The emperors were aware of none of this; Čeiy was still regarded as a stepping stone to Skouras. They conquered Arṭali in Barmund in 1095, the islands of Minṭu in 1115. Invasion by sea was proving difficult, however; the emperor Jouvuneir had the idea of pressing straight east from the now settled Jaukaye river. In 1134 he attacked, taking Nemiṭali on schedule. But Čeiy was still too lightly settled to support the invasion directly; the army had to be marched all the way from Xengiman, across mountains and the swampy Namal. A more northerly route only brought him within range of the Skourenes’ Tžuro mercenaries. Jouveneir gave up in disgust. A later emperor took Pitrat (1190), aided by a dark age among the Skourenes. Axunai managed to retain this foothold in the armpit of Skouras for a century, till Iṭili conquered both cities (1317-8).
The loss of the Namal, though it ended a centuries-long bad strategy, reinforced in many Axunemi the feeling that the emperors had become weak; and this led to coup attempts by generals who thought they could do better, and rebellions by barbarians who merely hoped to take advantage.
In 1406 the governor of Tädda (Ax. Tandau, southern Čeiy) died, and his son Ḍuruṭekke (Ax. Juručenke) named himself nive (king). An absolutist model would not have suited his subjects, and he co-opted the most important of them by creating a senate (simäpäl), Skourene-style. When the governor of Jecuor seemed to be considering a similar move, Ḍuruṭekke occupied the island, deposed the governor, and invited the Jecuorese into his kingdom on the same oligarchic terms. His son Ülinok (Ulinoxu) absorbed the neighboring province of Mura in similar style.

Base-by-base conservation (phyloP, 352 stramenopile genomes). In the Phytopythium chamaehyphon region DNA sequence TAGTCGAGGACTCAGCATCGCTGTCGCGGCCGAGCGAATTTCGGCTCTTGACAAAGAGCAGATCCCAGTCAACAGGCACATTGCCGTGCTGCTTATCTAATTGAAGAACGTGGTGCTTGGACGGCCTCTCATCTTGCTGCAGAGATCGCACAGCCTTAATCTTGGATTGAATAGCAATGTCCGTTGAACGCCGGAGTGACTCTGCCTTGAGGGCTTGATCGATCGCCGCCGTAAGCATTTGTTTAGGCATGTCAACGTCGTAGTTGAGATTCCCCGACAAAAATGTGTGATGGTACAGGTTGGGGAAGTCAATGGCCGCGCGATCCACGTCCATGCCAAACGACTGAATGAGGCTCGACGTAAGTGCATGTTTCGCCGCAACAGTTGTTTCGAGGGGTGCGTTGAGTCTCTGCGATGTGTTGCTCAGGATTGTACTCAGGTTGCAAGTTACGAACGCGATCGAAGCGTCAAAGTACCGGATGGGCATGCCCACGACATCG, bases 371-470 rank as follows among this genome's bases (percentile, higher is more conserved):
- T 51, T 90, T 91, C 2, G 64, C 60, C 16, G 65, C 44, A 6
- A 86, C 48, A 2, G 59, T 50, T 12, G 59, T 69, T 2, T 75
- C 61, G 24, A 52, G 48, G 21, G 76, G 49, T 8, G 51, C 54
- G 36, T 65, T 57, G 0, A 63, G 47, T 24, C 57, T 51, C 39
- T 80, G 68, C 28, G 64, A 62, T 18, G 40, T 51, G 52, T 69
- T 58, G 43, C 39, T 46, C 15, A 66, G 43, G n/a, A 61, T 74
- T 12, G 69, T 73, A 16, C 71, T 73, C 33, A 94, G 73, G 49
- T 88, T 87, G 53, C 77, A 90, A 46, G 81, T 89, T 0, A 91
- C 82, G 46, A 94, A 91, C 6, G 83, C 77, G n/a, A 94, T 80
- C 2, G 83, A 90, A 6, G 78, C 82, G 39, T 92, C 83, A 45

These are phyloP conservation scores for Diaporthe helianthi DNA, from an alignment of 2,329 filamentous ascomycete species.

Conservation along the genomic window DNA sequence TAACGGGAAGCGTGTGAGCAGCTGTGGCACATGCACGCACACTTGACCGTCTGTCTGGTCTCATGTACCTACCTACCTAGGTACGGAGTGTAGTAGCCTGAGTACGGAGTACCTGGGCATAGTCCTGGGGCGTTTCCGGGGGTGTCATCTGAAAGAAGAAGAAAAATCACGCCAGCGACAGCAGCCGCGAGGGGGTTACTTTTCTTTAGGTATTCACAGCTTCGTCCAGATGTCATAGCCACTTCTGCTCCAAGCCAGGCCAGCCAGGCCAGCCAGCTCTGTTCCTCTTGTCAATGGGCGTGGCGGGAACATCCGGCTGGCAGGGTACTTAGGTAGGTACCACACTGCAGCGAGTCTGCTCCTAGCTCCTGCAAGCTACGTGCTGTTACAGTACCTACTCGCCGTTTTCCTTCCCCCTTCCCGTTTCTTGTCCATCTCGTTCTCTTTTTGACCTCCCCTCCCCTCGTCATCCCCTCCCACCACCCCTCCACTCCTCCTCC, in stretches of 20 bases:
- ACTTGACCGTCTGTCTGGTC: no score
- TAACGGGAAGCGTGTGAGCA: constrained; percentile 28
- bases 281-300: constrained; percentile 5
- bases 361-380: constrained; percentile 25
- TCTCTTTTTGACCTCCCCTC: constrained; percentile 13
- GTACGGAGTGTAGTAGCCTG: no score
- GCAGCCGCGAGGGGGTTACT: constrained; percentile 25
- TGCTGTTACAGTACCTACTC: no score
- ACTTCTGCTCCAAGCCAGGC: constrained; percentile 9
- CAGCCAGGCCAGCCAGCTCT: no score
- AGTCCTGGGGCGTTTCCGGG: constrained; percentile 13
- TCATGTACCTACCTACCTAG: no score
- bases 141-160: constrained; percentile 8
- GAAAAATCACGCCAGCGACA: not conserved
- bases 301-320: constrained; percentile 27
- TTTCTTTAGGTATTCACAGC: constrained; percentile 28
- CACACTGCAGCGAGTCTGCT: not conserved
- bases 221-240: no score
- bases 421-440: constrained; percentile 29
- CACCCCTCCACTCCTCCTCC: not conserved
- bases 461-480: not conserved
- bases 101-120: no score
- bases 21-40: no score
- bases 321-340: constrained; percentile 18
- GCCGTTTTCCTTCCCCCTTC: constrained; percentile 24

Northern Čeiy remained in the empire, but with increased resentment over having to support the near-constant wars in far-off regions of Xengiman. In the 1620s, the northern provinces finally rebelled. The Axunemi reoccupied the chief cities, Ṭetäs (Ax. Četazi) and Šeläš (Šelaju); this induced the rebels, previously inclined to go their own way, to come together and form a new country, Ämünel (Ax. Amurineli ‘united land’). There was no king, only a Noble Council which functioned much like the Täddese senate. Axunai had many other troubles, including the Munkhâshi-supported rebellion of the governor of Moun; the rebels took Ṭetäs in 1650 and made it their capital. The collapse of Axunai in 1682 eliminated any fear of an Axunemi resurgence.
The classical age
The last king of Tädda, Esûžušu, looked on with alarm as the Tžuro conquered the city-states of Skouras one by one. The Tžuro had pushed into Xengiman as well. In both cases their path was cleared by the shameful disunity of their opponents. Would Tädda and Ämünel do any better? He approached the nobles of Ämünel with a proposal for unity. They listened carefully, deliberated, and politely refused. The sticking point was Esûžušu himself. The northerners didn't want a king, and certainly not a pushy southerner like Esûžušu.
As it happens some key southern senators shared their opinion: they assassinated Esûžušu in 1739. The conspirators were executed, but Esûžušu's son was only two years old, and discussions on who should be regent took more than a year. This was long enough for people to get used to not having a king, and not having one began to look like an even better idea when the council of Ämünel expressed interest in union.